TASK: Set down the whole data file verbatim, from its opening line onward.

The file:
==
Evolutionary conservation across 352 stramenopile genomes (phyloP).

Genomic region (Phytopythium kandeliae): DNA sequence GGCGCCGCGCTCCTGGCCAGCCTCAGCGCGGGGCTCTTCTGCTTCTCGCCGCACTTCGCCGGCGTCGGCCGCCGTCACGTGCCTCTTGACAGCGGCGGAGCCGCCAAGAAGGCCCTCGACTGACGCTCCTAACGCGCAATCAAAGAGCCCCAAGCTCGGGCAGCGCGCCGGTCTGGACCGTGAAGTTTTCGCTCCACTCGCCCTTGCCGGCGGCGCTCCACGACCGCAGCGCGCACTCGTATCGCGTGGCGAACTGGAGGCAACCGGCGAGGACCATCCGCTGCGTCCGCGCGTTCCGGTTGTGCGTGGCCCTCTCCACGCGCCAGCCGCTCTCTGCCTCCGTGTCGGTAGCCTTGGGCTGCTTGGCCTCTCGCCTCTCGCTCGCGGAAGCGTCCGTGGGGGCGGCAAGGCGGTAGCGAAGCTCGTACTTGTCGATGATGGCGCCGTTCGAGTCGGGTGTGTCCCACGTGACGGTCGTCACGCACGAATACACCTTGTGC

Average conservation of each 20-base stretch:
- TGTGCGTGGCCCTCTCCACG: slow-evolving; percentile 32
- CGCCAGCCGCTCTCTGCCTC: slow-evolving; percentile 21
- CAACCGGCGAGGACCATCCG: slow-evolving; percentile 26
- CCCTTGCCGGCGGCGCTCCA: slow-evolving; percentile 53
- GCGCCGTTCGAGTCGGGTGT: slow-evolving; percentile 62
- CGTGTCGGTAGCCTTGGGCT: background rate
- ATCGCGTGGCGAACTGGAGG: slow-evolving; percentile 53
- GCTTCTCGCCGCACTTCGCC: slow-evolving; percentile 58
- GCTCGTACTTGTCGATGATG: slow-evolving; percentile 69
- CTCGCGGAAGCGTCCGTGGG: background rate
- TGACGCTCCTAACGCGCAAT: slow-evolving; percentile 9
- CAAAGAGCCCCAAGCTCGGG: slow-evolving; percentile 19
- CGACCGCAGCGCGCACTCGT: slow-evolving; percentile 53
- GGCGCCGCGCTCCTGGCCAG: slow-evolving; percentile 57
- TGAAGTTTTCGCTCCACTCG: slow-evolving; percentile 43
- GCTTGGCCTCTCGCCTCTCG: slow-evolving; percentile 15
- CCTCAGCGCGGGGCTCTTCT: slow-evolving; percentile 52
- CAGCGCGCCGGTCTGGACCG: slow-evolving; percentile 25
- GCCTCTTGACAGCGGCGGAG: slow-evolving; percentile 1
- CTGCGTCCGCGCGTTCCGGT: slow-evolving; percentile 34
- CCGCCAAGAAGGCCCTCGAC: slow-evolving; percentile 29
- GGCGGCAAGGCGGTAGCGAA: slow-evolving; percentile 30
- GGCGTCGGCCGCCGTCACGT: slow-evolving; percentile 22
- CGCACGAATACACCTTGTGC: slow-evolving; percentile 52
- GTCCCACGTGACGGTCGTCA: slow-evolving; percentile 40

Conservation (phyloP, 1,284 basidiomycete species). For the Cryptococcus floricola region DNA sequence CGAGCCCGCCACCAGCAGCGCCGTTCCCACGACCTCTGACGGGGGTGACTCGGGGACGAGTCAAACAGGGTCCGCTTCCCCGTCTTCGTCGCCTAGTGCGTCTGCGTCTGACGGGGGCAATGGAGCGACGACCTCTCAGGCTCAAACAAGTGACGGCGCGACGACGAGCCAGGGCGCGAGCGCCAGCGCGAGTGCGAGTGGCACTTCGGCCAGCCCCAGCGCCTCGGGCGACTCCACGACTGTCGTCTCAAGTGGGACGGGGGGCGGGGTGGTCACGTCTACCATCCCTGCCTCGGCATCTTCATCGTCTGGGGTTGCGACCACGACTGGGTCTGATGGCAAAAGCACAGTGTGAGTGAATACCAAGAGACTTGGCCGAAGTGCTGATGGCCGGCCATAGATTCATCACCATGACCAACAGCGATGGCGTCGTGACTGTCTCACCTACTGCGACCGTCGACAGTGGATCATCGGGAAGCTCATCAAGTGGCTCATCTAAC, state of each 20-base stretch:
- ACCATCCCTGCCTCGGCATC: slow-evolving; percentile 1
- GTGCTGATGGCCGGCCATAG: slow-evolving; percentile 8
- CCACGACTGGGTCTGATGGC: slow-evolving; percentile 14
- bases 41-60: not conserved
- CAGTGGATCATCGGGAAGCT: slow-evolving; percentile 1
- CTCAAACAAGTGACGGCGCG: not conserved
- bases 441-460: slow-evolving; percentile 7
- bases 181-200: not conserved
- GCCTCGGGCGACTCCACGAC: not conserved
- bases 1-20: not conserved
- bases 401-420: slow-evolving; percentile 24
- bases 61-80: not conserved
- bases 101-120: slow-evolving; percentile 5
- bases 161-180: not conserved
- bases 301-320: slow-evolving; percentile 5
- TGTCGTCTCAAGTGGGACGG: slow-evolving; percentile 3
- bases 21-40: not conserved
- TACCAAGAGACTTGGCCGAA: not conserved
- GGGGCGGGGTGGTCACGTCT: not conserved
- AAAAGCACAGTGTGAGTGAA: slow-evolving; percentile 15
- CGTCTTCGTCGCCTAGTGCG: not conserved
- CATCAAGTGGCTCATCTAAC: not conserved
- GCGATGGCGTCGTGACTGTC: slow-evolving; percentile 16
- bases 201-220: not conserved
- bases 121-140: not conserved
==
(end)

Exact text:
Evolutionary conservation across 352 stramenopile genomes (phyloP).

Genomic region (Phytopythium kandeliae): DNA sequence GGCGCCGCGCTCCTGGCCAGCCTCAGCGCGGGGCTCTTCTGCTTCTCGCCGCACTTCGCCGGCGTCGGCCGCCGTCACGTGCCTCTTGACAGCGGCGGAGCCGCCAAGAAGGCCCTCGACTGACGCTCCTAACGCGCAATCAAAGAGCCCCAAGCTCGGGCAGCGCGCCGGTCTGGACCGTGAAGTTTTCGCTCCACTCGCCCTTGCCGGCGGCGCTCCACGACCGCAGCGCGCACTCGTATCGCGTGGCGAACTGGAGGCAACCGGCGAGGACCATCCGCTGCGTCCGCGCGTTCCGGTTGTGCGTGGCCCTCTCCACGCGCCAGCCGCTCTCTGCCTCCGTGTCGGTAGCCTTGGGCTGCTTGGCCTCTCGCCTCTCGCTCGCGGAAGCGTCCGTGGGGGCGGCAAGGCGGTAGCGAAGCTCGTACTTGTCGATGATGGCGCCGTTCGAGTCGGGTGTGTCCCACGTGACGGTCGTCACGCACGAATACACCTTGTGC

Average conservation of each 20-base stretch:
- TGTGCGTGGCCCTCTCCACG: slow-evolving; percentile 32
- CGCCAGCCGCTCTCTGCCTC: slow-evolving; percentile 21
- CAACCGGCGAGGACCATCCG: slow-evolving; percentile 26
- CCCTTGCCGGCGGCGCTCCA: slow-evolving; percentile 53
- GCGCCGTTCGAGTCGGGTGT: slow-evolving; percentile 62
- CGTGTCGGTAGCCTTGGGCT: background rate
- ATCGCGTGGCGAACTGGAGG: slow-evolving; percentile 53
- GCTTCTCGCCGCACTTCGCC: slow-evolving; percentile 58
- GCTCGTACTTGTCGATGATG: slow-evolving; percentile 69
- CTCGCGGAAGCGTCCGTGGG: background rate
- TGACGCTCCTAACGCGCAAT: slow-evolving; percentile 9
- CAAAGAGCCCCAAGCTCGGG: slow-evolving; percentile 19
- CGACCGCAGCGCGCACTCGT: slow-evolving; percentile 53
- GGCGCCGCGCTCCTGGCCAG: slow-evolving; percentile 57
- TGAAGTTTTCGCTCCACTCG: slow-evolving; percentile 43
- GCTTGGCCTCTCGCCTCTCG: slow-evolving; percentile 15
- CCTCAGCGCGGGGCTCTTCT: slow-evolving; percentile 52
- CAGCGCGCCGGTCTGGACCG: slow-evolving; percentile 25
- GCCTCTTGACAGCGGCGGAG: slow-evolving; percentile 1
- CTGCGTCCGCGCGTTCCGGT: slow-evolving; percentile 34
- CCGCCAAGAAGGCCCTCGAC: slow-evolving; percentile 29
- GGCGGCAAGGCGGTAGCGAA: slow-evolving; percentile 30
- GGCGTCGGCCGCCGTCACGT: slow-evolving; percentile 22
- CGCACGAATACACCTTGTGC: slow-evolving; percentile 52
- GTCCCACGTGACGGTCGTCA: slow-evolving; percentile 40

Conservation (phyloP, 1,284 basidiomycete species). For the Cryptococcus floricola region DNA sequence CGAGCCCGCCACCAGCAGCGCCGTTCCCACGACCTCTGACGGGGGTGACTCGGGGACGAGTCAAACAGGGTCCGCTTCCCCGTCTTCGTCGCCTAGTGCGTCTGCGTCTGACGGGGGCAATGGAGCGACGACCTCTCAGGCTCAAACAAGTGACGGCGCGACGACGAGCCAGGGCGCGAGCGCCAGCGCGAGTGCGAGTGGCACTTCGGCCAGCCCCAGCGCCTCGGGCGACTCCACGACTGTCGTCTCAAGTGGGACGGGGGGCGGGGTGGTCACGTCTACCATCCCTGCCTCGGCATCTTCATCGTCTGGGGTTGCGACCACGACTGGGTCTGATGGCAAAAGCACAGTGTGAGTGAATACCAAGAGACTTGGCCGAAGTGCTGATGGCCGGCCATAGATTCATCACCATGACCAACAGCGATGGCGTCGTGACTGTCTCACCTACTGCGACCGTCGACAGTGGATCATCGGGAAGCTCATCAAGTGGCTCATCTAAC, state of each 20-base stretch:
- ACCATCCCTGCCTCGGCATC: slow-evolving; percentile 1
- GTGCTGATGGCCGGCCATAG: slow-evolving; percentile 8
- CCACGACTGGGTCTGATGGC: slow-evolving; percentile 14
- bases 41-60: not conserved
- CAGTGGATCATCGGGAAGCT: slow-evolving; percentile 1
- CTCAAACAAGTGACGGCGCG: not conserved
- bases 441-460: slow-evolving; percentile 7
- bases 181-200: not conserved
- GCCTCGGGCGACTCCACGAC: not conserved
- bases 1-20: not conserved
- bases 401-420: slow-evolving; percentile 24
- bases 61-80: not conserved
- bases 101-120: slow-evolving; percentile 5
- bases 161-180: not conserved
- bases 301-320: slow-evolving; percentile 5
- TGTCGTCTCAAGTGGGACGG: slow-evolving; percentile 3
- bases 21-40: not conserved
- TACCAAGAGACTTGGCCGAA: not conserved
- GGGGCGGGGTGGTCACGTCT: not conserved
- AAAAGCACAGTGTGAGTGAA: slow-evolving; percentile 15
- CGTCTTCGTCGCCTAGTGCG: not conserved
- CATCAAGTGGCTCATCTAAC: not conserved
- GCGATGGCGTCGTGACTGTC: slow-evolving; percentile 16
- bases 201-220: not conserved
- bases 121-140: not conserved